IBM has announced an initiative that it claims will unite the digital and physical worlds, creating the"building blocks for 21st century infrastructure".
IBM was addressing the global proliferation of data said IBM's Nick Drabble. "There's been an explosion of data, a growing number of data-aware devices all with intelligence that we can use, but don't."
He pointed out that much of the information was contained in isolation."Everything's interconnected now," Drabble said. "But there are lot of inefficiencies in the way we work. For example, at any one time, 85 percent of the world's computers are lying idle. By using only 15 percent of capacity, we're driving huge inefficiencies as well as heavy use of power for cooling."
He also pointed out that companies spent about 75 percent of their resources, just maintaining systems rather than buying new products and services to develop their businesses. "We should be helping companies to use their assets in a smarter way," he said.
Drabble said that the new initiative would offer software across a variety of industries. One of the new products on offer, IBM Service Management Industry Solutions, will be customised for a variety of different industries, The product will bring together software from a variety of IBM divisions. Drabble said that this co-operation was key as IBM had experience in such a vast array of fields that it could bring its experience to bear.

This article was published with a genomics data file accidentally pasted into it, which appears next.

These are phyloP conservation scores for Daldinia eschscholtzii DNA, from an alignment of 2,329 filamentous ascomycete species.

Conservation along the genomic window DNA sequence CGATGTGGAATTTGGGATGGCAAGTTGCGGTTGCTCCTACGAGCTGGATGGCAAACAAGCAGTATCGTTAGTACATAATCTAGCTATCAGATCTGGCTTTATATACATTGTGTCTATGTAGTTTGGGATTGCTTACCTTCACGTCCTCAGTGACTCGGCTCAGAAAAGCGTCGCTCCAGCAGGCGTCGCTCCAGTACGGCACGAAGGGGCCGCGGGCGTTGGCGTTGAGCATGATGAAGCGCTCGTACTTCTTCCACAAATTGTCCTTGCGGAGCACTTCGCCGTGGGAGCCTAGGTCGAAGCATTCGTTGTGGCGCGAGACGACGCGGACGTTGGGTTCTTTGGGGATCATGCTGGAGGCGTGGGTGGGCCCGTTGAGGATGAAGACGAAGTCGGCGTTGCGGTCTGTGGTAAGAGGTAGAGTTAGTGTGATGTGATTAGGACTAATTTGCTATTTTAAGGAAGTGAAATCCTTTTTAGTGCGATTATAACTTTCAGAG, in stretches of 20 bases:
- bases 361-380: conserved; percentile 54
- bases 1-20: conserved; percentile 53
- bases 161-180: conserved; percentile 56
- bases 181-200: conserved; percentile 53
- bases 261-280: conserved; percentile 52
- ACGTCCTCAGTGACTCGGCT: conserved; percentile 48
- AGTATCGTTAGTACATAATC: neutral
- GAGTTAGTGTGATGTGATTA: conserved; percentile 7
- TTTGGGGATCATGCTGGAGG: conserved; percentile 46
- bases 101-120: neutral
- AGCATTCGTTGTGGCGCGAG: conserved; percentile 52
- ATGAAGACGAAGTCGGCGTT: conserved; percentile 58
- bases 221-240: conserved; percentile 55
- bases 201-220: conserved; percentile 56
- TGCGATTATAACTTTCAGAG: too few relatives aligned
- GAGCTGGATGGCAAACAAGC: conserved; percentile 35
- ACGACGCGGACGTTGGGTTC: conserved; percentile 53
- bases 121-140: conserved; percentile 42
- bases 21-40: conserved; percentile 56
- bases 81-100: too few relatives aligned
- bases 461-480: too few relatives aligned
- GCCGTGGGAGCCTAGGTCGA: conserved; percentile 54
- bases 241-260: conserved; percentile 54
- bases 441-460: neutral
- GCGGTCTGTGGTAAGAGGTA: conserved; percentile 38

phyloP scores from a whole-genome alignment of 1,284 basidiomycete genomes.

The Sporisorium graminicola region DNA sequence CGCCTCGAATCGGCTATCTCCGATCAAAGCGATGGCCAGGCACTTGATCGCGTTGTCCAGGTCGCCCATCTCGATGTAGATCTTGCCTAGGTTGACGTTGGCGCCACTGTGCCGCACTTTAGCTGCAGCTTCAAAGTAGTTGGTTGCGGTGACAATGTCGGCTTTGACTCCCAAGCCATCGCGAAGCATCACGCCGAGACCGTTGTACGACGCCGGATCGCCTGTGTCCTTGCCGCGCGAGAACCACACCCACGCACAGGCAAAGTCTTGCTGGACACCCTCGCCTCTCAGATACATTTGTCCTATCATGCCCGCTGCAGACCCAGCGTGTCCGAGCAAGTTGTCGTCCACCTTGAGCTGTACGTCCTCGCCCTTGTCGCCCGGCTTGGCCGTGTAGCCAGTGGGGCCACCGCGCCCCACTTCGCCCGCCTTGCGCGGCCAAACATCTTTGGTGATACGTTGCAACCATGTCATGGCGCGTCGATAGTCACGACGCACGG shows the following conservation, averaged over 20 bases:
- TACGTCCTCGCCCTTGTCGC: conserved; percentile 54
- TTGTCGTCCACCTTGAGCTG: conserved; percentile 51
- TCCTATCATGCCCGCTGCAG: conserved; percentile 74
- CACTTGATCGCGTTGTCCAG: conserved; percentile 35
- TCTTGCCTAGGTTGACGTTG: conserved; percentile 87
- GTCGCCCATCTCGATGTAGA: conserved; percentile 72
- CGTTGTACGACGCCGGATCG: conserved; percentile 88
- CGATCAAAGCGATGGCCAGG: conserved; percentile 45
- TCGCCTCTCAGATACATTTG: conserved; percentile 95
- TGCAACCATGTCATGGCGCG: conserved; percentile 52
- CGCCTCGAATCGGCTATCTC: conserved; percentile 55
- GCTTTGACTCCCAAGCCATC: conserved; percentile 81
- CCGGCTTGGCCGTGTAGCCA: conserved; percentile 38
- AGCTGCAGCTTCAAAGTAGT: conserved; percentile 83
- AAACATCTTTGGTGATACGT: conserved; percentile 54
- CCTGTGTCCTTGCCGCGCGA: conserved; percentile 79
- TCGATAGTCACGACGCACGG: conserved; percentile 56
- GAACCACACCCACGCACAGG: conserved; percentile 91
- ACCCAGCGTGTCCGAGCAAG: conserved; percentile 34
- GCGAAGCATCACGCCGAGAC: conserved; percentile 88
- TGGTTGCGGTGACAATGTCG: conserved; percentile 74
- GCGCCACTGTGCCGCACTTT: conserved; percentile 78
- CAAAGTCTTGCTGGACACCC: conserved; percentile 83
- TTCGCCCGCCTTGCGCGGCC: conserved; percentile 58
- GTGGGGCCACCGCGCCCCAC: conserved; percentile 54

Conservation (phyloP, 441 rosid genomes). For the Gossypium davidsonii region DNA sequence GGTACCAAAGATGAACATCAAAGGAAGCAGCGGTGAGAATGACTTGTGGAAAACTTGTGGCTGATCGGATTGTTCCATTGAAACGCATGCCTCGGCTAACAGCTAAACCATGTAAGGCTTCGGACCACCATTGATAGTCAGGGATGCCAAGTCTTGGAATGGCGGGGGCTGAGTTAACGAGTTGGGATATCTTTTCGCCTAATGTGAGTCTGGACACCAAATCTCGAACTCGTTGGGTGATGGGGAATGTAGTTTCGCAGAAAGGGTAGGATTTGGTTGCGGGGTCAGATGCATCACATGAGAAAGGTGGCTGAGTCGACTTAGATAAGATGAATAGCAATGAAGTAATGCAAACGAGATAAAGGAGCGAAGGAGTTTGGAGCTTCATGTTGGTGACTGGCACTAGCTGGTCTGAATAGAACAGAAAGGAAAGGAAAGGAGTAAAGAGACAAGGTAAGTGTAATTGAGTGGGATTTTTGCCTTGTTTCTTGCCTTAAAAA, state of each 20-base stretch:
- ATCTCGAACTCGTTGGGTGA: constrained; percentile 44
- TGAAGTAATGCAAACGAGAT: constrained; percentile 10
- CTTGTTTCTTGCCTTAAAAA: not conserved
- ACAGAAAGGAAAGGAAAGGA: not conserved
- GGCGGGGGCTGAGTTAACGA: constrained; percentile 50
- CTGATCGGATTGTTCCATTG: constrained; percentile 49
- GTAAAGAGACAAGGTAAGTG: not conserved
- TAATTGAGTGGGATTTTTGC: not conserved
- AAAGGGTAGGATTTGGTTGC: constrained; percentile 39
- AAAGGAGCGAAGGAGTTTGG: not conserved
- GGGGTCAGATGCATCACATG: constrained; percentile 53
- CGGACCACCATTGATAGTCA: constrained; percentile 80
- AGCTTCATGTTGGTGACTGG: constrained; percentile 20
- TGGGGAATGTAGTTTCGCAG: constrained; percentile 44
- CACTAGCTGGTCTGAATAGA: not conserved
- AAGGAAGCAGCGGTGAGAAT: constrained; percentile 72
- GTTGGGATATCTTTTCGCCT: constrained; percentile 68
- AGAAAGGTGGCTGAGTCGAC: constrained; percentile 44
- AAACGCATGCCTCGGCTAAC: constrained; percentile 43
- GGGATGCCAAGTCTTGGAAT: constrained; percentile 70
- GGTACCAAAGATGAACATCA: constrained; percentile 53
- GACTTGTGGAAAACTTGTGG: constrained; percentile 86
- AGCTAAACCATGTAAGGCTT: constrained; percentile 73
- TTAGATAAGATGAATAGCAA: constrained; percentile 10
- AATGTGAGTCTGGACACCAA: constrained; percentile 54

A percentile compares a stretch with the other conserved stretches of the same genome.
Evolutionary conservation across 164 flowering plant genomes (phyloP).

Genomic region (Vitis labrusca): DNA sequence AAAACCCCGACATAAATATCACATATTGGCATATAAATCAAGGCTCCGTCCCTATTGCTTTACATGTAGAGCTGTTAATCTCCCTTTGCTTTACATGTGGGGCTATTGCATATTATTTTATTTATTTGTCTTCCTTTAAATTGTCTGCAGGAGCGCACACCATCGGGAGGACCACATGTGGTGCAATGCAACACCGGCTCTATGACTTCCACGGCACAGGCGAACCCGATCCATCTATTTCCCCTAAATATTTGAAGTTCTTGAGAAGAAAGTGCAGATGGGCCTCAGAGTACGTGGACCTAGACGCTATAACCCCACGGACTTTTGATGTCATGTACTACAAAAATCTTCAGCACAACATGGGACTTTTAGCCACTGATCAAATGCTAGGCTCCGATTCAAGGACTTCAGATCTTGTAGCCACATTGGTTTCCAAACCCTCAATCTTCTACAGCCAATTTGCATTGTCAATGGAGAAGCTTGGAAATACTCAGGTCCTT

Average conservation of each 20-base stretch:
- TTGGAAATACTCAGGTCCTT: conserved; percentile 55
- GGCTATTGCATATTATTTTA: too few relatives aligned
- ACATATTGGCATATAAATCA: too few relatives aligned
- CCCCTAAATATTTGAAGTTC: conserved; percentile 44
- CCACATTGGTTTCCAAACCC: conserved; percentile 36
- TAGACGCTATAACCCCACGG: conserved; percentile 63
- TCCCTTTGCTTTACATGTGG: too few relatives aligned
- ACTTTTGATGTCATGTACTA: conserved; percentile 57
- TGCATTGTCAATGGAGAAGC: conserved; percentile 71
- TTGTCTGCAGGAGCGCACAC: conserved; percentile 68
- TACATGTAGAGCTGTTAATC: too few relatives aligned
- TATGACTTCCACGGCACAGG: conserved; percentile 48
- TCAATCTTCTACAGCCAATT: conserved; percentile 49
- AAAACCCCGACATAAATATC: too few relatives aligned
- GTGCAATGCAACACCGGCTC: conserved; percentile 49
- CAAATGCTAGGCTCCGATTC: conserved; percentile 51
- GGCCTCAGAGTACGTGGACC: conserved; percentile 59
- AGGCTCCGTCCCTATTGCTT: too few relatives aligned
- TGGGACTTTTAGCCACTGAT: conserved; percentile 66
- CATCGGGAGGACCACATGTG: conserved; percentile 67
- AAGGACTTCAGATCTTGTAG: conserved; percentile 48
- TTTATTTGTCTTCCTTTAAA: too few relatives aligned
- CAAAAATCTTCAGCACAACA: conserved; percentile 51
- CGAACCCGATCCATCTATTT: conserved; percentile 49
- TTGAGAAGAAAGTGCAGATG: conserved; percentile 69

IBM is also introducing a new governance consulting practice to mitigate global risk and a new consultancy to help enterprises design and implement service management strategies.
Other part of the announcement includes Tivoli Service Automation Manager software, to automate the design, deployment and management of services such as middleware, applications, hardware and networks, tasks that today are largely done manually.
"There's a great cost associated with staffing said Drabble. "I'm not saying that we should be getting rid of thousands of workers but those people could then be deployed on new projects."
A key part of the new initiative is security; the company has announced full-disc encryption on its IBM System Storage DS8000, to improve security through self-encrypting drives. Drabble said that the combination of the DS8000 and the Tivoli Key Lifecycle Manager would greatly improve security at a time when enterprises were focused on the cost of data breaches.
Other aspects of the new initiative include new data security services and software for IBM's system z mainframe.
"It's an ambitious initiative," agreed Drabble but he said that companies were not necessarily going to take every offering. "This is aimed at big enterprises and SMEs and they can take what they want. "There's something here for everyone," he added.